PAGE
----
D: It’s like a greatest-hits record from the last 22 years, except not only were these songs not hits, they weren’t even released!

The Icarus Line
Penance Soiree
C: I saw these guys last year. Their singer reminded me of Richard Ashcroft in the vintage Verve days, when they were at their most cosmic and loose and desolate and swaggering… 1995… Skinny dude with cheekbones, just GONE, going for it—
D: [hears guitar break in on “Up Against the Wall”] YES!
C: —amidst the maelstrom. This one is called “Spit On It.“ Okay, this is what you call RIGHTEOUS SQUALL. Mixed by Alan Moulder, who did stuff with My Bloody Valentine, so there you go…
D: [laughing] Alan Moulder spat on it! That’s holy spit. The old Moulder grease…
C: [listening to “Spike Island”] See, and just when you think it’s all shaped noise, here comes a song with a solid, almost disco rhythm and a guitar refrain—something to pull you, something to grasp onto.
D: They’re an L.A. band. There’s a little Jane’s Addiction in them, isn’t there? Especially in the vocals!
C: That’s true. But Perry always had something interesting to say, I don’t know about these guys, I can’t understand a single word he’s singing.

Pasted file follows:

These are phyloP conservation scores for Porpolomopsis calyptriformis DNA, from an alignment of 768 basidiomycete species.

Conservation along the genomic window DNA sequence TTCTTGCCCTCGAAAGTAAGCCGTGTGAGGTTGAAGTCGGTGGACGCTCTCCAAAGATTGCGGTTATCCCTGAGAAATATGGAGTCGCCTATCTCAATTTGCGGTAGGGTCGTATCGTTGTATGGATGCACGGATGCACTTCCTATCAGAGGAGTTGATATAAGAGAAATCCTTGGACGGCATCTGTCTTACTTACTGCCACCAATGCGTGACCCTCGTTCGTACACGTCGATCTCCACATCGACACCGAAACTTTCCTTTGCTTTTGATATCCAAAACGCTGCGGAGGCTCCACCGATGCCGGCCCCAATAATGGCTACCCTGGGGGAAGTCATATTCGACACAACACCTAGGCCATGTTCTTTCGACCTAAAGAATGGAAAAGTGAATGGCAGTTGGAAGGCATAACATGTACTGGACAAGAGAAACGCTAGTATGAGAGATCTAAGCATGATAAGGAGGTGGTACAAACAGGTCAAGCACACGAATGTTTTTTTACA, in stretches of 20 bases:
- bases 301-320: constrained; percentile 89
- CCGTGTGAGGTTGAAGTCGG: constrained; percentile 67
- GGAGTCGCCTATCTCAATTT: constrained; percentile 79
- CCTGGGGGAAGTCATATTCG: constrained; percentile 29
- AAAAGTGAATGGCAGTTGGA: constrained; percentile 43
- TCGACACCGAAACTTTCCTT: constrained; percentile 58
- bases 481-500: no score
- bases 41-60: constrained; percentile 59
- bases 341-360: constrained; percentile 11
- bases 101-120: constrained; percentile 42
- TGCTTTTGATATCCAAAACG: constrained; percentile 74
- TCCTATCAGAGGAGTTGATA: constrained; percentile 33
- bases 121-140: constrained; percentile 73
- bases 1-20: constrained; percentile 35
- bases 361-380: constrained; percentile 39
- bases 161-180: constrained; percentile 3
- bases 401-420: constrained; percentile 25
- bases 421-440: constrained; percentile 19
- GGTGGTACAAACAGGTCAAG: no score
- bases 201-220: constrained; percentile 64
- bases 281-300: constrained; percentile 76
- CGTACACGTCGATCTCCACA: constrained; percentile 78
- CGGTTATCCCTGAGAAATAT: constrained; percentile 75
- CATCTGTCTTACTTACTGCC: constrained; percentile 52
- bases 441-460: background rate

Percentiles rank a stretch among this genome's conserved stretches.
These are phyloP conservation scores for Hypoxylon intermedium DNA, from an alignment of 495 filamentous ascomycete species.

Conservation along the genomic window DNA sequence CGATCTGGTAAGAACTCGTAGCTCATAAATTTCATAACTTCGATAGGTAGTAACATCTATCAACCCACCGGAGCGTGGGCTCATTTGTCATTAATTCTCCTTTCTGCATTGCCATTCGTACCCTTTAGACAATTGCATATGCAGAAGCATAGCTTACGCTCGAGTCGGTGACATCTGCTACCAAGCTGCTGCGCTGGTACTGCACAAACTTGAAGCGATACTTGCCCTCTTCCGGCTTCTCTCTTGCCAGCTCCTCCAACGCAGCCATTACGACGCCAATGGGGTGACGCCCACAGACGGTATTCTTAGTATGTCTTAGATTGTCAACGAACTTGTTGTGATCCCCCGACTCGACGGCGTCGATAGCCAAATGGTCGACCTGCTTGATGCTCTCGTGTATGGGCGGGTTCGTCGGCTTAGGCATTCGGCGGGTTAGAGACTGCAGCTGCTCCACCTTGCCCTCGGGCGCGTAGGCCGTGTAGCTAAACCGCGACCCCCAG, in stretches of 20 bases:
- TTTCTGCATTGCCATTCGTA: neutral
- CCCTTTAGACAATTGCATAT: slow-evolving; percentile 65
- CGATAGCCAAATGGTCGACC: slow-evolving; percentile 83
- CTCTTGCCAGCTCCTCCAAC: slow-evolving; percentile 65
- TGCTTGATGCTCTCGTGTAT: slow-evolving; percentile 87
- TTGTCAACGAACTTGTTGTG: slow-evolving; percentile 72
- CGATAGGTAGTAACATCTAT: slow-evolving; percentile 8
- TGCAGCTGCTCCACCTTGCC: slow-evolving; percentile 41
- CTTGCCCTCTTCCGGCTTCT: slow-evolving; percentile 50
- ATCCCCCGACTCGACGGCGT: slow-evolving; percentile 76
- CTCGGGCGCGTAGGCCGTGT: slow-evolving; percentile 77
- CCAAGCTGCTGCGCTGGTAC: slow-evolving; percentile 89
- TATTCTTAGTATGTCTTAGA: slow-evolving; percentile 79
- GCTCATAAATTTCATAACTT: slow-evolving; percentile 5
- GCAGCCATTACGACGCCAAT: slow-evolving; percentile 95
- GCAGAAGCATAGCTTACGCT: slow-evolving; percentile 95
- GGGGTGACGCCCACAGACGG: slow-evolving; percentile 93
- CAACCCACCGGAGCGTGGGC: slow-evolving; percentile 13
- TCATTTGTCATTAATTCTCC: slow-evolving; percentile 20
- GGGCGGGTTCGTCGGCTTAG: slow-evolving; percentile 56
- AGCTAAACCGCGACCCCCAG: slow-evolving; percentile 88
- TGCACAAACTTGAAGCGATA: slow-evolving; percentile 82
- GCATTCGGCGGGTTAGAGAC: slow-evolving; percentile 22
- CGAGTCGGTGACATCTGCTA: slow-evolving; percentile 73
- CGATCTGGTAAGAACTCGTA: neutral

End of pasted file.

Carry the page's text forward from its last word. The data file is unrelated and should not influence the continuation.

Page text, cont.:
D: He’s hiding behind the Wall of Squall.
C: Then again… [listening to the beginning of the 9:07-long “Getting Bright at Night”] Well, here we go.
D: They bring it down to earth so they can go back into space!
C: I just want to tell the people that at 6:15 in this song, this simple thing happens that makes you love rock n roll turned up to overwhelming. I know we were talking about finishing people off earlier, but maybe this is the real Finisher right here.
D: Right now, my ears love me.
C: Searched, destroyed. Now let’s see if they can write a song on an acoustic guitar.

The Secret Machines
Now Here Is Nowhere
C: Well, they’ve got a good drum sound, that’s certain. But…um… Is he going to do that same tempo for 9 minutes?
D: Sounds like it. I think I’ll be needing to smoke some more of those special cocktails for this one. [Leaves room, returns happier.] Ah, now it’s changing. This is good. They’re originally from Texas, this really takes me there, out to the nudist lakes, drinking some Shiners, laying back in the sun with your girl, nobody around, music coming up over the sand from the box, lookin’ up and just tripping out to the great big… big I don’t know..
D: The big Big.
C: Yep…
C: [repeating lyrics to “Road Leads Where It’s Led” ] “We communicate by semaphore/No language/We’ve got flags of our own.” I like that.
D: They’re so laidback, they’re almost out of the pocket. A big cinematic sound with lots of air between the different sounds…
C: They’ve been watching Zabriskie Point, I‘m guessing.
D: They’ve definitely been visiting the dark side of the moon. Especially on this song [“Pharaoh’s Daughter”].